Vulture has a roundup of the best moments from late night TV, and somehow the extremely awkward interview on The Tonight Show where Nicole Kidman explains to Jimmy Fallon about how he totally blew his chances with her when they went on a "date" years ago, isn't in the top spot.

Decider has the best sketches from SNL, and I completely agree with the top three. They also have the best sketches that weren’t on SNL, which I also mostly agree with. (Key & Peele and Inside Amy Schumer need their own lists.)

Here’s the opening credits that you didn’t want to skip this year. I want to point out how much I appreciate the new, less angst filled title sequence on The Leftovers. I actually laughed out loud the first time I saw the credits for season one.

Variety has the best fashion moments (please send me all of Alana Bloom’s suits from Hannibal, thanks) with a special shout out to the blue henley shirts on Quantico. Those are some tight fitting shirts.

How about we end this with the sexiest scenes on TV in 2015 according to Buzzfeed and TVLine. (I predict this one will get the most clicks.)
 


My favorite part of the newsletter is the People Talking About TV section, where I can share longer quotes from an article. Here are some of the ones that stood out to me this year, and also, for me, quickly sum up this year in TV.

"None of Dev’s friends seem like they’ve been brought together to educate him on the varying perspectives of different cultural demographics. That may seem like a simple thing, but it’s rare in the television shows that even bother to cast multiculturally. For Master of None, the process of casting seemed to be open to adaptations that would allow organic, rather than pointed and awkward, approaches to diversity.” It’s a short piece, but this article at The Washington Post illustrates one of the best things to happen to TV this year– the beginning of actual diversity on screen and in writers rooms. Please let this be the end of the token black friend, or the nerdy asian guy.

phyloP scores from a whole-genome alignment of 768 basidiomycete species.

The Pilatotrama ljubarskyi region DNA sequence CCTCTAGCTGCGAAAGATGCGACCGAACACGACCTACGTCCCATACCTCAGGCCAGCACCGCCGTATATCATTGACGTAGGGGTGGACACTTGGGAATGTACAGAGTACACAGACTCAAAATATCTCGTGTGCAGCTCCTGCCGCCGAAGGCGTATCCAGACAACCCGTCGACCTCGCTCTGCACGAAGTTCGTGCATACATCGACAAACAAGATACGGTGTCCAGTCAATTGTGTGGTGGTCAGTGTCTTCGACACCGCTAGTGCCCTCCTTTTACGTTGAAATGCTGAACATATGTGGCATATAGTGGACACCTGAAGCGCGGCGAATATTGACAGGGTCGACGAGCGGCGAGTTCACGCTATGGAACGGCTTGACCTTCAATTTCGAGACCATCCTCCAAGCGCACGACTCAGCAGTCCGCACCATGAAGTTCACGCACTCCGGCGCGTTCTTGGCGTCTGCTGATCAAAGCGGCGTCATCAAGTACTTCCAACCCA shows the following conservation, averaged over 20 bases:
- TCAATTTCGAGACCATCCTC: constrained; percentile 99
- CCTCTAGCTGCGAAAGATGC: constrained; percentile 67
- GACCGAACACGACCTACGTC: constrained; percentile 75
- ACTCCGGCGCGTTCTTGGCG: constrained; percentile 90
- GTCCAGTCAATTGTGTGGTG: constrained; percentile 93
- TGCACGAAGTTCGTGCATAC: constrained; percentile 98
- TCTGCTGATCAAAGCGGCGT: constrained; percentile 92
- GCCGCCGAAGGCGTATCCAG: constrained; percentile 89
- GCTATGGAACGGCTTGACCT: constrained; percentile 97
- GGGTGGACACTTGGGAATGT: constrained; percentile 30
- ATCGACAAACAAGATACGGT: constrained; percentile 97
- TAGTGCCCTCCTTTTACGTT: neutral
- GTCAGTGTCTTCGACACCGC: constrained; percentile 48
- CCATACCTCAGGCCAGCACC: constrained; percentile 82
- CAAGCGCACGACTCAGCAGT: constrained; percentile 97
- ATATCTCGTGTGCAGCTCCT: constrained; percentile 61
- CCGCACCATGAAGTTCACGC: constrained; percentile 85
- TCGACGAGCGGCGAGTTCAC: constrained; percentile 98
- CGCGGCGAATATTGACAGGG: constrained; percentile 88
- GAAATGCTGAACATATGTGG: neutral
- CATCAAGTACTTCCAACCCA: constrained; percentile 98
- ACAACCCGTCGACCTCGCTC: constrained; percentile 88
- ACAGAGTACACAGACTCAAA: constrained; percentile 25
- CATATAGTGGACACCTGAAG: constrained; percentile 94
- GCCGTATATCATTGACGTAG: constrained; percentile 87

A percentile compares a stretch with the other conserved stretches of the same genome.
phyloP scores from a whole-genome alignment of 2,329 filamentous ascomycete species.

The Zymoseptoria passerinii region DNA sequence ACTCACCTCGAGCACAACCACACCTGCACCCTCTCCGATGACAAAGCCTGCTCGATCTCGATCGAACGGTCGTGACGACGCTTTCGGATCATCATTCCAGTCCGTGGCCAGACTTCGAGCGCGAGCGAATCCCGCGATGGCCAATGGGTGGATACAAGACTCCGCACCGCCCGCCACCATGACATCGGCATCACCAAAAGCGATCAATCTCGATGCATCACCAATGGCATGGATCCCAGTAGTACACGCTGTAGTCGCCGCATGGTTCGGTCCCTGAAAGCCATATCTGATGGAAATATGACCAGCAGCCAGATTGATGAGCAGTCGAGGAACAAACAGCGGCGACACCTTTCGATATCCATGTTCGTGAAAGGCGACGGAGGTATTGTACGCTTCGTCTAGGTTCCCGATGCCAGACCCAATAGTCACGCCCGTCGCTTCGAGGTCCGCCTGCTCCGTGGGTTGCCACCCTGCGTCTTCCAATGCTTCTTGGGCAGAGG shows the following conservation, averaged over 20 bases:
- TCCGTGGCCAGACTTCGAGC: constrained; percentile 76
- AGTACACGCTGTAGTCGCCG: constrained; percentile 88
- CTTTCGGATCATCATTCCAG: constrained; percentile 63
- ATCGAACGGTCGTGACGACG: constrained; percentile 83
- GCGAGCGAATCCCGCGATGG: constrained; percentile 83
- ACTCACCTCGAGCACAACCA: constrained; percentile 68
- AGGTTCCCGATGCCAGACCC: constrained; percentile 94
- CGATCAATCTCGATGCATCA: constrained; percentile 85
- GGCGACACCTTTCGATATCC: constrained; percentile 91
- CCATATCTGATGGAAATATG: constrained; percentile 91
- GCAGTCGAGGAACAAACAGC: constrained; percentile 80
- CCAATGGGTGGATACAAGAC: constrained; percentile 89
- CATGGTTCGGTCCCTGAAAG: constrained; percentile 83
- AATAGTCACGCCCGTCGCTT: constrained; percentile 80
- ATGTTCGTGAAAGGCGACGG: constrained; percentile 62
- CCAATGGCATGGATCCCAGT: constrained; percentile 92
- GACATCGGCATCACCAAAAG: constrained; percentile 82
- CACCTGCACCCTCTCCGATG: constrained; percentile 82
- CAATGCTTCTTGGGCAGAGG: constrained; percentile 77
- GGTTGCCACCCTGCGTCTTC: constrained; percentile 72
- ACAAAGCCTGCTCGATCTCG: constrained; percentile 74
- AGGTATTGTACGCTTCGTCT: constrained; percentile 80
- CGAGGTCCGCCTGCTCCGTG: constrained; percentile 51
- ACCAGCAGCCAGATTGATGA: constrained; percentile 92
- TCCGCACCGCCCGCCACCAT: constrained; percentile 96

"But this period is not just being defined by the volume of its content, but the quality of it. All of those programmers Landgraf mentioned jumping into the scripted game are, seemingly against the odds, creating very good television. Often great television. In fact, the content crush is so impressively well done that it's forcing a change in how we note, with generic descriptions, a categorical separation of that quality. Meaning, shows critics might recommend can no longer just be flippantly tossed off as, "here's a collection of good shows, a smaller assemblage of very good shows and these five that are truly great that you can't miss.” Oh, no, no, no. It's way bigger than that.” Tim Goodman on FX CEO John Landgraf’s TCA talk about “Peak TV,” which got an insane amount of coverage, and not just from TV people. I'm not in charge of figuring out how to make money for a network, so I am actually excited so see where TV is going.

I didn’t include Mad Men on my top 10 list, even though I thought they did a fantastic job of wrapping everything up. Why? Well, because I enjoyed reading about the show more than I enjoyed watching it. Mostly that’s due to Matt Zoller Seitz’s recaps at Vulture, and both the regular and costume recaps from Tom and Lorenzo. The costume recap of the finale is an excellent example of decoding the story costume designer Janie Bryant was telling. Good stuff.

That's it for today, and for this year! I will return to the regular Tuesday/Thursday schedule next week. Thanks for reading!

-Alana Cloutier